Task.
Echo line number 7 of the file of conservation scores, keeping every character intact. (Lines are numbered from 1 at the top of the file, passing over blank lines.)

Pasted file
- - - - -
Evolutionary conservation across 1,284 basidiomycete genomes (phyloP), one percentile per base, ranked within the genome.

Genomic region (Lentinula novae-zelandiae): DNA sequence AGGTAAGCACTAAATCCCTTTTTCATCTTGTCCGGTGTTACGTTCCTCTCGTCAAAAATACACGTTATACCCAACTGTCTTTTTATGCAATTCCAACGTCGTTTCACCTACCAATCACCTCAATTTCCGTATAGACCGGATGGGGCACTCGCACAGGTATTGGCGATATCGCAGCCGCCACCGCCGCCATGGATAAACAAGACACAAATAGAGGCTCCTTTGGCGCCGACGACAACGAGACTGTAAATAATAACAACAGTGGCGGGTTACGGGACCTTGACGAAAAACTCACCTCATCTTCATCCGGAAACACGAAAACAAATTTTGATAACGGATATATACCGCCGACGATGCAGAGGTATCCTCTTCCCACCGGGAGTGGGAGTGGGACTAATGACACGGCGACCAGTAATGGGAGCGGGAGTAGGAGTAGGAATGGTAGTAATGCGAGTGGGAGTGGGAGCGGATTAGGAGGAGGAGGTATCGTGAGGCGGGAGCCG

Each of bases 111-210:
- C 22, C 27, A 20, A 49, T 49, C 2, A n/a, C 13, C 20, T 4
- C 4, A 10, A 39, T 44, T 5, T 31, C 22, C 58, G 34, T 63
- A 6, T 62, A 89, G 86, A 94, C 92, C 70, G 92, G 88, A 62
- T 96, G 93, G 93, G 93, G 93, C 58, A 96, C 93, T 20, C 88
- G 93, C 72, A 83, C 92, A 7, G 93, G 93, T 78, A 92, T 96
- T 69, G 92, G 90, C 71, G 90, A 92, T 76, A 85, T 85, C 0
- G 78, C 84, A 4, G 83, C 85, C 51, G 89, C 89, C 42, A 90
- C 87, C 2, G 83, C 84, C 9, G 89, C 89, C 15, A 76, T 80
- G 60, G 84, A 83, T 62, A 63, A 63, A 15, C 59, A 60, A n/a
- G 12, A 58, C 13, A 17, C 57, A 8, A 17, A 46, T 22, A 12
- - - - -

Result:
- T 96, G 93, G 93, G 93, G 93, C 58, A 96, C 93, T 20, C 88